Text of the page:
President's Message

Nancy L. Hargroves

January 2019

NGC 2017-2019 President Nancy L. Hargroves

Dear Members,

The year 2019 is the 75th Anniversary of Smokey Bear’s creation. Often when something has been in existence for this long, we don’t remember all the details of how or why it was developed. I know I didn’t realize the original intent until I visited the Smokey Bear Historical Park in Capitan, New Mexico last fall. In all the years that I have been a member of a garden club, I have never known all of the history about Smokey Bear. I thought it was an ad campaign by the US Forest Service to help prevent forest fires/wildfires. I had no idea that there were two versions of Smokey – a drawing and a real bear.

In 1944, Smokey Bear was created as the symbol for the US Forest Service to ask American citizens to prevent wildfires in our forests, as the wood was needed for World War II efforts. This concern became very real in the spring of 1942 when Japanese submarines surfaced near the coast of Santa Barbara, California, and fired shells that exploded on an oil field, very close to the Los Padres National Forest. Fear grew that shells exploding in the forests of the Pacific Coast would ignite numerous raging wildfires. Communities had to deal with wildfires, as the men and experienced firefighters were deployed in the war. Protection of forests became a matter of national importance. The idea was formulated that if people could be urged to be more careful, perhaps some of the fires could be prevented.

Initially, Smokey was an artist’s conception – a drawing for a public information campaign. On August 9, 1944, the creation of Smokey Bear was authorized by the Forest Service; and the first poster was delivered on October 10 by artist Albert Staehle. The poster, shown on the right, depicted a bear pouring a bucket of water on a campfire.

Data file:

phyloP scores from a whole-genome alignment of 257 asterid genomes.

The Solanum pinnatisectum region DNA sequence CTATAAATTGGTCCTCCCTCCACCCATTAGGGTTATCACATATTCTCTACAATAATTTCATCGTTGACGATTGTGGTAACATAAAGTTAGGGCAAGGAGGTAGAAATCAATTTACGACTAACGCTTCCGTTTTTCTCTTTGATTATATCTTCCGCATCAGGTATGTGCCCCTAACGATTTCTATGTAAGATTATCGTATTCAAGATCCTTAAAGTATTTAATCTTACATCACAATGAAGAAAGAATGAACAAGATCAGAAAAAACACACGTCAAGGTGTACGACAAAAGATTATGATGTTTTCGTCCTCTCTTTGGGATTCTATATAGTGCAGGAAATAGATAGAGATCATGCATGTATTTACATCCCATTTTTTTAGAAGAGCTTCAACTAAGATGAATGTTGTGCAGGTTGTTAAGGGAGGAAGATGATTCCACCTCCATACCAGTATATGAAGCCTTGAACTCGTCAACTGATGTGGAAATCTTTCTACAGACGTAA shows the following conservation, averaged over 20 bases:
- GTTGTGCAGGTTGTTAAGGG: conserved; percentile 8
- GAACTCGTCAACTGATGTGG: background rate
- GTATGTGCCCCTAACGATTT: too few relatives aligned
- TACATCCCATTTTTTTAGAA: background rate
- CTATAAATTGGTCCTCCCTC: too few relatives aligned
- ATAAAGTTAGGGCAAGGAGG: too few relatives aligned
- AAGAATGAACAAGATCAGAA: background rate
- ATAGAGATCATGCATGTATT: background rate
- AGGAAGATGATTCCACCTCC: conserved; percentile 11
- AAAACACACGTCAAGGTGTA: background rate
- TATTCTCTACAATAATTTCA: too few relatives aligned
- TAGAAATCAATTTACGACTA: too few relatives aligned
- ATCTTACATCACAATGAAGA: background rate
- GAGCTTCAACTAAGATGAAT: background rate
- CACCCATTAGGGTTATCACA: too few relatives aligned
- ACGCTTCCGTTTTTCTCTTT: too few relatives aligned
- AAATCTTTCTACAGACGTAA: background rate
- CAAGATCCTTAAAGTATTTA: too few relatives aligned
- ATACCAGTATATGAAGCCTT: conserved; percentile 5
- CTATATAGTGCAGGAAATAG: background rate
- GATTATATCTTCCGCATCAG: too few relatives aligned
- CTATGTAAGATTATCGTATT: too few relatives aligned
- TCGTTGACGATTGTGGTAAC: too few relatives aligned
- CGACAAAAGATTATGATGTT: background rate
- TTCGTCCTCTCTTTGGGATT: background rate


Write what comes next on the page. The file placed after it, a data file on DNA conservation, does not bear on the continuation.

In the spring of 1950, there was a major wildfire in the Capitan Mountains of New Mexico. As the crews battled to contain the blaze, they received a report of a lone bear cub seen wandering near the fire line. They hoped that the mother bear would return for him. Soon, about 30 of the firefighters were caught directly in the path of the firestorm and survived by lying face down on a rockslide for over an hour as the fire burned past them.

Nearby, the little cub had taken refuge in a tree that became completely charred, escaping with his life but also badly burned paws and hind legs. The crew removed the cub from the tree, and a rancher among the crew agreed to take him home. A New Mexico Department of Game and Fish ranger heard about the cub when he returned to the fire camp. He drove to the rancher’s home to help get the cub on a plane to Santa Fe, where his burns were treated and bandaged.

News about the little bear spread swiftly througout New Mexico. Soon, the United Press and Associated Press broadcast his story nationwide, and many people wrote and called, asking about the cub’s recovery. The state game warden wrote to the chief of the Forest Service, offering to present the cub to the agency as long as the cub would be dedicated to a conservation and wildfire prevention publicity program. The cub was soon on his way to the National Zoo in Washington, D.C., becoming the living symbol of Smokey Bear.

He received so many letters that he had to have his own zip code. He remained at the zoo until his death in 1976, when he was returned to his home to be buried at the Smokey Bear Historical Park in Capitan, New Mexico, where he continues to be a wildfire prevention legend.

As a garden club member, you probably know who Smokey the Bear is. Have you ever stopped to consider if the youth that you are encouraging to enter the Smokey Bear Poster Contest know who he is, or know what he stands for or lives near a forest? There isn’t a video game to teach them. The complete history of Smokey is on the Smokey Bear website:

Whether or not your club participates in the Smokey Bear Poster Contest, a discussion about Smokey can lead to many topics: US history, wildfire prevention, conservation, and the environment. Smokey himself was created to meet a need during a major war in our country’s history. The topic of preventing wildfires is still very relevant to discuss with youth. The devasting wildfires in California in November 2018 were the leading stories in the national news. Not only was this event an opportunity to talk about how people can cause a wildfire but also an opportunity to talk about conserving our natural resources, environmental concerns of water issues and meteorological/temperature changes of our planet that affect these natural disasters now and in the future.

Congratulations, Smokey! You’re still relevant 75 years later.

Nancy L. Hargroves
President 2017-2019
National Garden Clubs, Inc.